The Premier trim includes the Luxury package and adds 20-inch wheels, xenon headlights, adaptive suspension dampers, ventilated front seats, second-row bucket seats (reducing seating capacity to seven), a navigation system, 12-way power front seats and a 10-speaker Bose premium surround-sound upgrade.

The LT and Premier trims are eligible for the Sun, Entertainment and Destinations package that includes a sunroof, navigation for the LT trim and a rear-seat entertainment system. Adaptive cruise control, power-retractable side steps and a head-up display are also available on the Premier trim.

New for 2018 are the RST Edition and RST Performance Edition packages. The RST Edition is an appearance package for the LT and Premier trims that adds blacked-out exterior pieces such as wheels and badging. The RST Performance Edition, available only on the Tahoe Premier, adds a 6.2-liter V8 (420 hp and 460 lb-ft of torque), a 10-speed automatic transmission, a trailer brake controller, a sport-tuned suspension and, on four-wheel-drive models, a two-speed transfer case.

Offered on all trims are 22-inch wheels as well as the Max Trailering package that includes a different rear axle ratio, an electronic two-speed transfer case (on 4WD models), a trailer brake controller, and an auto-leveling suspension for vehicles without the magnetic suspension. The Z71 Off-Road package is available only on the LT trim and adds all-terrain tires, unique cosmetic elements, tubular side steps, underbody skid plates, an off-road suspension, an electronic two-speed transfer case, hill descent control, front parking sensors and rubber floor mats.

Many features offered on higher-trim models are available on supporting trims as options.

Trim tested

Each vehicle typically comes in multiple versions that are fundamentally similar. The ratings in this review are based on our full test of the 2017 Chevrolet Tahoe LT (5.3L V8 | 6-speed automatic | 4WD).

Edmunds Scorecard

Overall7.0 / 10


6.5 / 10

Acceleration6.0 / 10
Braking6.5 / 10
Steering7.0 / 10
Handling6.0 / 10
Drivability6.0 / 10


7.5 / 10

Seat comfort7.5 / 10
Ride comfort6.5 / 10
Noise & vibration8.5 / 10
Climate control8.0 / 10


7.5 / 10

Ease of use8.0 / 10
Getting in/getting out8.0 / 10
Driving position7.5 / 10
Roominess7.5 / 10
Visibility7.5 / 10
Quality7.0 / 10


6.0 / 10

Small-item storage7.0 / 10
Cargo space5.0 / 10


7.5 / 10

Audio & navigation7.5 / 10
Smartphone integration8.0 / 10
Driver aids6.5 / 10
Voice control7.0 / 10


The sluggish throttle tuning overshadows an otherwise stout 5.3-liter V8. The brakes are slow-acting, too, and the Tahoe feels large and heavy at all times. The Tahoe's towing ability is a saving grace.


In regular use, the V8 engine's response feels lethargic because the gas pedal must be pressed harder than expected. It does deliver solid thrust when the need arises, though. Our 4WD Tahoe test truck reached 60 mph in only 7.2 seconds with the optional 3.42 axle ratio.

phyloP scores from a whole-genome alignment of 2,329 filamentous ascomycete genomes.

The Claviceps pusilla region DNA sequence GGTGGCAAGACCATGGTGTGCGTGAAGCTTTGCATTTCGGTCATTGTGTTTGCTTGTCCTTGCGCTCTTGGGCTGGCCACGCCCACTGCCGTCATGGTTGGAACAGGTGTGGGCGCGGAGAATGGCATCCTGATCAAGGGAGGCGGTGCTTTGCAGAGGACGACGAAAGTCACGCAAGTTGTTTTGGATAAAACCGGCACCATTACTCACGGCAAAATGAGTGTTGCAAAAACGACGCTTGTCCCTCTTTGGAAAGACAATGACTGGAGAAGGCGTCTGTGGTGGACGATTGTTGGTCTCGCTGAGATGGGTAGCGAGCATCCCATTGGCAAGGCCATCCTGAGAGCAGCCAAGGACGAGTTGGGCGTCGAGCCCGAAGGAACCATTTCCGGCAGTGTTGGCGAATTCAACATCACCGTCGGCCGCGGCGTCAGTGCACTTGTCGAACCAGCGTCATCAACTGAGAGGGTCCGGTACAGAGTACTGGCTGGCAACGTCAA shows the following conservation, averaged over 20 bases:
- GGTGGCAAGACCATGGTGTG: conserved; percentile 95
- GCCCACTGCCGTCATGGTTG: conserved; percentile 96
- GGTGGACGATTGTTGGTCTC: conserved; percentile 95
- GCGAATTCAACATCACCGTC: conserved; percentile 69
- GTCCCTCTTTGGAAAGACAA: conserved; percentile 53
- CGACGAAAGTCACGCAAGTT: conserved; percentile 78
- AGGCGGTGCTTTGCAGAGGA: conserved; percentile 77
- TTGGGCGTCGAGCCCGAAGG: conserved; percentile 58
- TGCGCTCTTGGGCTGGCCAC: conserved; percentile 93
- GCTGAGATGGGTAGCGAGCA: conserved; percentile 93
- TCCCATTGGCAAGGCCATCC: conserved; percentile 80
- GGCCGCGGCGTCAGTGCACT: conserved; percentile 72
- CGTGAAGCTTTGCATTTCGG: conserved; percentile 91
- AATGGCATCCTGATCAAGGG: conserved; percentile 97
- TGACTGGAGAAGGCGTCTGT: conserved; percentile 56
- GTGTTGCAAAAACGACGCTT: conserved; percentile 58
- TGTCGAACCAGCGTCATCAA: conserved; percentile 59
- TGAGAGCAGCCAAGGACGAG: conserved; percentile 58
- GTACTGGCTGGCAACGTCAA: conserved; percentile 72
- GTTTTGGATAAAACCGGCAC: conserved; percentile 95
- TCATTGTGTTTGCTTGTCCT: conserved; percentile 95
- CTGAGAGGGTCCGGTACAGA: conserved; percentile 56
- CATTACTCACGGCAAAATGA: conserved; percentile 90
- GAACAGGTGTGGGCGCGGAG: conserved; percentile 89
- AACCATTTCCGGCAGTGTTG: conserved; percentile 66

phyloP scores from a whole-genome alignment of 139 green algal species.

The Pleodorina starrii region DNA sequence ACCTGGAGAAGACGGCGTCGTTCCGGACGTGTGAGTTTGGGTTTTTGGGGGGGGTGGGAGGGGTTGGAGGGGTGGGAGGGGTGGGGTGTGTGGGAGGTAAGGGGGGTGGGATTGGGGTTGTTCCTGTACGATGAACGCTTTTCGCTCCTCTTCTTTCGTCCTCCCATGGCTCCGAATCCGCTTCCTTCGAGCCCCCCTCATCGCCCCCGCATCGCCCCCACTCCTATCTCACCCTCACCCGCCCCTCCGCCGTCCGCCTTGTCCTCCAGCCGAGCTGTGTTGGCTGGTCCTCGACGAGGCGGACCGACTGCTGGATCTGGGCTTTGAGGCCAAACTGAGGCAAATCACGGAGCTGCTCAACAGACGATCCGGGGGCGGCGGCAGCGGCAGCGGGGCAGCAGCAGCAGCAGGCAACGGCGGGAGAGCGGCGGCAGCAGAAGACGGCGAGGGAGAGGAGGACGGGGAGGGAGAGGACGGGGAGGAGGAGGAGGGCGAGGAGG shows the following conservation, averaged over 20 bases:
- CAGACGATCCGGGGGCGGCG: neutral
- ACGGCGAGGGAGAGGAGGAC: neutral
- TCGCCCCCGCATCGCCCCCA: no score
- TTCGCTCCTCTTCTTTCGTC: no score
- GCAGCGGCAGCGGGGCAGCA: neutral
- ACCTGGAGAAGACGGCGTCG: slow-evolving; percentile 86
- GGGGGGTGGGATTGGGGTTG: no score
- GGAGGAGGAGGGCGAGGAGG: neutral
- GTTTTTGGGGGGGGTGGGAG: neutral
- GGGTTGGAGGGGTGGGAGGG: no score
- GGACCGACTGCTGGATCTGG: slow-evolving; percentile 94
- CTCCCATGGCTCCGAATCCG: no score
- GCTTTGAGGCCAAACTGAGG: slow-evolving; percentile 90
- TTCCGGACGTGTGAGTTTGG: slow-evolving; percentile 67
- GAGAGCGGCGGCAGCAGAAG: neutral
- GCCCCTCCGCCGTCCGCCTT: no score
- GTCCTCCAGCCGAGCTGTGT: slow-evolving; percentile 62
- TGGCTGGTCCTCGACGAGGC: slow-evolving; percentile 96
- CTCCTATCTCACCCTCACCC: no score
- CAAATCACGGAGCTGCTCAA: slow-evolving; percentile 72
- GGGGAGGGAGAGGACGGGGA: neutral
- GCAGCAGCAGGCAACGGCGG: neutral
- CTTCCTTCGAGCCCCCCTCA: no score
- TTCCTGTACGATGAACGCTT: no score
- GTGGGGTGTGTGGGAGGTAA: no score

The soft, long-travel pedal doesn't inspire confidence. Brake response, like the throttle and steering, is slow. The brakes are effective, though, halting the SUV from 60 mph in only 123 feet, a fairly impressive number for something this heavy.


Winding roads don't flatter the Tahoe's steering, which is lighter and slower than we'd like. It also skimps on road feel compared to most competitors.


There's no hiding the Tahoe's size when you try to hustle it. The old-school rear suspension becomes obvious on broken surfaces. Midcorner bumps easily upset the chassis. Drive the Tahoe moderately and it's fine.


The sluggish gas pedal and brake response dominate the Tahoe's character on public roads, though its slow gas pedal is good in tight, technical situations like you'll find off-road. The six-speed automatic shifts smoothly.


A low front spoiler and the lack of a standard low-range transfer case indicate it is not as off-road-focused as other SUVs. It's more geared for towing. Optional Z71 package brings the low-range transfer case, skid plates, knobbier tires and hill descent control, but clearance will hold it back.


This new Tahoe is about as quiet as SUVs get. The first two rows of seats are roomy and comfy, but the same can't be said for the third. Although the suspension is adept at controlling big bumps, seemingly insignificant ripples and road patches tend to give the cabin the shakes.

Seat comfort7.5

The front seats are wide and pretty plush. They do stay comfy for all-day road trips. The second row is quite flat and doesn't adjust much because of the seat-folding mechanism, but it's soft and comfy. The third row is thin and flat.

Ride comfort6.5

The solid-axle rear suspension cushions sharp impacts well and is resistant to large floating and bouncing motions, though competitors equipped with independent rear suspensions are still better overall. Small road imperfections can be felt in the cabin.

Noise & vibration8.5

Quiet ride. A big upside to traditional body-on-frame SUVs like this one is cabin isolation. There's little to no road noise, and engine noise is subdued.